If you have other ideas or tips for conference lodging, leave us a comment here! If you would like to get in contact with other members looking for roomies, send your preferences (male or female, the dates you will be arriving and leaving Washington) to co-moderator Ellen (ellen.j.tisdale(at)gmail(dot)com).

Looking forward to seeing you in Washington DC!


Call for VREPS Participants, VRA Milwaukee 2014

Do you have an idea to present at a VREPS session during VRA 2014 Conference  in Milwaukee?

We’re looking for participants in two separate sessions, one about new directions for visual resource professionals and the other about transforming VRC into teaching and learning centers. Each of the sessions will have 3-4 speakers who will be expected to speak for about 15-20 minutes with time for questions and answers.

After we hear from you we’ll propose the sessions for Milwaukee 2014.

 The deadline is July 15th!! We want to hear from interested participants by the 12th so we can put it all together!!

What we need from you: Simply your name and the title/subject of your presentation 

Below are the descriptions of the two sessions:

Working Title: New Frontiers in Visual Resources Management

Abstract:

As the use of images to document and share becomes an increasingly vital component of many academic fields and professional arenas, new opportunities for professionals with visual resources skills are emerging in non-traditional environments. This session will explore the challenges, successes, and pitfalls of curating and managing images outside the traditional art history context. Case studies will discuss various image environments including commercial, academic, and non-profit environments.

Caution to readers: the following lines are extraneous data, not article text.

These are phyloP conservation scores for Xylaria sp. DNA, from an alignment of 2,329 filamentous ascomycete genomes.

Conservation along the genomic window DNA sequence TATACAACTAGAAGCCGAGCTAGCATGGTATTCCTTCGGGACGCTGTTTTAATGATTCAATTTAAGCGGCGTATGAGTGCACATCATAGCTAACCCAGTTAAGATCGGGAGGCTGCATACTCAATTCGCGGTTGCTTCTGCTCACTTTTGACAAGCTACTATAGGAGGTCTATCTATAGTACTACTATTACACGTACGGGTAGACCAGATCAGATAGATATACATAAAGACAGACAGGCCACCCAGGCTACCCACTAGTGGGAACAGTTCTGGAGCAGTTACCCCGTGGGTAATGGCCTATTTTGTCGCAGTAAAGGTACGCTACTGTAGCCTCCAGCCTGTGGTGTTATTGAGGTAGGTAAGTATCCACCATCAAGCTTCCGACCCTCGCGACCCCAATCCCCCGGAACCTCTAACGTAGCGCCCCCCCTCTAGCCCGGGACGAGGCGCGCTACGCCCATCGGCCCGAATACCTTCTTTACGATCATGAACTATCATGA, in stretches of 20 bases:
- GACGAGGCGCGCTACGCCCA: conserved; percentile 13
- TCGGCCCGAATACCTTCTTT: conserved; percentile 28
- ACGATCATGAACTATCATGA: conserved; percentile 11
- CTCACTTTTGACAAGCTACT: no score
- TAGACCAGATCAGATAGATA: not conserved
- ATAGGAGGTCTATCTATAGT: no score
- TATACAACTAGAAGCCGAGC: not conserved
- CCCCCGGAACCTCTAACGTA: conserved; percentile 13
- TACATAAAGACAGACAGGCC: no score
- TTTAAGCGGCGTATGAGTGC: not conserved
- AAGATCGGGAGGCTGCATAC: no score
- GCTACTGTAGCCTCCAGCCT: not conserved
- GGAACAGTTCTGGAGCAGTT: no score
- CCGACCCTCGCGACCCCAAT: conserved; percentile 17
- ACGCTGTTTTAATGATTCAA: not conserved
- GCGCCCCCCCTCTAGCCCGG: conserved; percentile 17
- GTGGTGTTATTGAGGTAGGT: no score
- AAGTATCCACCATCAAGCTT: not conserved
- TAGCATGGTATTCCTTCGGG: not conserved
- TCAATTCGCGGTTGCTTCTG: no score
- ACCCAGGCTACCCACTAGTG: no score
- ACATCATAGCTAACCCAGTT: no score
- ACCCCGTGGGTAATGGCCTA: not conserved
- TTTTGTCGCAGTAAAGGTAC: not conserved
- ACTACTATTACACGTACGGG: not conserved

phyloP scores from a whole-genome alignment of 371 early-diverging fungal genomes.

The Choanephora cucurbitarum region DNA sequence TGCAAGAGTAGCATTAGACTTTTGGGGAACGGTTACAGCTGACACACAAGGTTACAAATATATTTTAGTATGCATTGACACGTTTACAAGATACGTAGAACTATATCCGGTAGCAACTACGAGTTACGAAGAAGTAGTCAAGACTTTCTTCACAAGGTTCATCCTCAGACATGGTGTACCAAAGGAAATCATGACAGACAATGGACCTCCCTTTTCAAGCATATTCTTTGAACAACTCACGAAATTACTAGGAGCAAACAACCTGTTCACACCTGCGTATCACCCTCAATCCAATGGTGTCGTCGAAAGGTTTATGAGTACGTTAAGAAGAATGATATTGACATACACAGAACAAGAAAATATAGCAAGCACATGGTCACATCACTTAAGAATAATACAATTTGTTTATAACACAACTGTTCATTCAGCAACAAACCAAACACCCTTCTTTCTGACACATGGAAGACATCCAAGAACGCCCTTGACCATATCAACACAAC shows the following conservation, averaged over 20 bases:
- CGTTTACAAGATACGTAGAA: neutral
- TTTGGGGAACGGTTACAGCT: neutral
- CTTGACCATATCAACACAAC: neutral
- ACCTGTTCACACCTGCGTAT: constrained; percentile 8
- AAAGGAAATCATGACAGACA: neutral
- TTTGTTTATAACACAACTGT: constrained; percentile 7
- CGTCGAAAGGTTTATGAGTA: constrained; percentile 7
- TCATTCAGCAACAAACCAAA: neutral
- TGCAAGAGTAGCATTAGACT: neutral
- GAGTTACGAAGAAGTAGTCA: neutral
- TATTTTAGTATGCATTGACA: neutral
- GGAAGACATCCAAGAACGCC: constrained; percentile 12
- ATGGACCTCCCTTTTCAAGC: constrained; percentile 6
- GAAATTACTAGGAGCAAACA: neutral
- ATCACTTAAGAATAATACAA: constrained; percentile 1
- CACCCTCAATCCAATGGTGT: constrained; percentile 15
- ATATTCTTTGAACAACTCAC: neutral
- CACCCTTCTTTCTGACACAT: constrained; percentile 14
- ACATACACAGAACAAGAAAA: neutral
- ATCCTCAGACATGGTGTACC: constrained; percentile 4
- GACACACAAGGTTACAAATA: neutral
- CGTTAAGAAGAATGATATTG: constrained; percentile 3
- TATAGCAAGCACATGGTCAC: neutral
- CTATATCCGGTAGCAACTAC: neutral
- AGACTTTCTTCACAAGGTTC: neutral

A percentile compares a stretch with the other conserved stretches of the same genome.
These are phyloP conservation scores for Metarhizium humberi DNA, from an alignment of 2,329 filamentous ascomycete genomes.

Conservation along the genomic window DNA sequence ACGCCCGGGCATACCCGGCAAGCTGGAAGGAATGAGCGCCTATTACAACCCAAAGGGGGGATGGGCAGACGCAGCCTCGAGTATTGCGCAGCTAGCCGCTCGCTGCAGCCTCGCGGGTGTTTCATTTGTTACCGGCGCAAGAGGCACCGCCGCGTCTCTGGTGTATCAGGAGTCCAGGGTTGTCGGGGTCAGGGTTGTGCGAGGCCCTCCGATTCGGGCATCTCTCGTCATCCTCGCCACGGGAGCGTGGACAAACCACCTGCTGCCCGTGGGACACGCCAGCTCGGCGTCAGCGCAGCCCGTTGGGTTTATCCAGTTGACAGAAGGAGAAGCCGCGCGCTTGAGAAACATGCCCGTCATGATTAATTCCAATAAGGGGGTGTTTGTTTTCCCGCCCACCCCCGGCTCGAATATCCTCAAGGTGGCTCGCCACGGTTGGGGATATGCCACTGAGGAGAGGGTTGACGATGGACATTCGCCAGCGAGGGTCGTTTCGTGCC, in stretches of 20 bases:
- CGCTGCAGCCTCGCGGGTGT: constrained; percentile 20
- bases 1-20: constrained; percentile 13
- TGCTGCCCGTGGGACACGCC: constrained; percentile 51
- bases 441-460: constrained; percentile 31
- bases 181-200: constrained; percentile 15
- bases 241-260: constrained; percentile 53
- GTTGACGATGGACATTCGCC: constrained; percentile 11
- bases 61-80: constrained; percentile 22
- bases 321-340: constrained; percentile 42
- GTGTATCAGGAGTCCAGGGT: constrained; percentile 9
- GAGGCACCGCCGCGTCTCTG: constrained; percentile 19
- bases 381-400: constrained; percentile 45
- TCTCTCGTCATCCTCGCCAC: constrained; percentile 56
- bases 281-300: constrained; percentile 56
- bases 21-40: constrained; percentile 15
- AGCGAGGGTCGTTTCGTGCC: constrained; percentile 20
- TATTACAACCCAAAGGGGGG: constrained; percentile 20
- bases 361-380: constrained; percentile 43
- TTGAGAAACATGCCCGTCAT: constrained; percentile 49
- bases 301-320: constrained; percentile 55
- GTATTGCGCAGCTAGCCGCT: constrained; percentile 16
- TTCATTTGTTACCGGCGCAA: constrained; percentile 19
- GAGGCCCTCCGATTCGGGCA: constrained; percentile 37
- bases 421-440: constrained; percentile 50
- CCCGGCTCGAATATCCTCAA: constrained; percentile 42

Working Title: The Teaching Turn: From Static Collections to Dynamic Learning Centers

Abstract:

Much of the business of creating and disseminating images has moved away from individual academic departments and isolated image collections toward centralized cross-discipline departments. This has left many visual resource centers looking for new ways to engage users and support the educational goals of their institutions. One way centers are meeting these new challenges is by transforming from being a storage silo for physical slide collections to being a collaborative learning space where students and faculty alike can come to work on projects and refine imaging and videography skills. As many resource centers make this move toward more teaching and learning, the physical spaces and skill sets of employees have also shifted. This session will examine case studies of visual resource centers programming that is directed to teaching imaging skills and how this new role is shifting their profile within their institutions.

If you have questions or a proposal idea contact Anna Bernhard at anna.bernhard@colostate.edu or Heather Lowe at HLowe@csusb.edu


Agenda for 26 April Annual Meeting in Pasadena

Going to ArLiS/NA Pasadena?  Meet us there!  April 26th at 12:30 PM

What will we be discussing?

  • The connection between student groups, local groups and ArLiSNAP and ascertaining how ArLiSNAP and ArLiS at large may be of use to these groups

  • Are there other ways to connect to ArLiSNAP members for discussion such as twitter, skype, etc?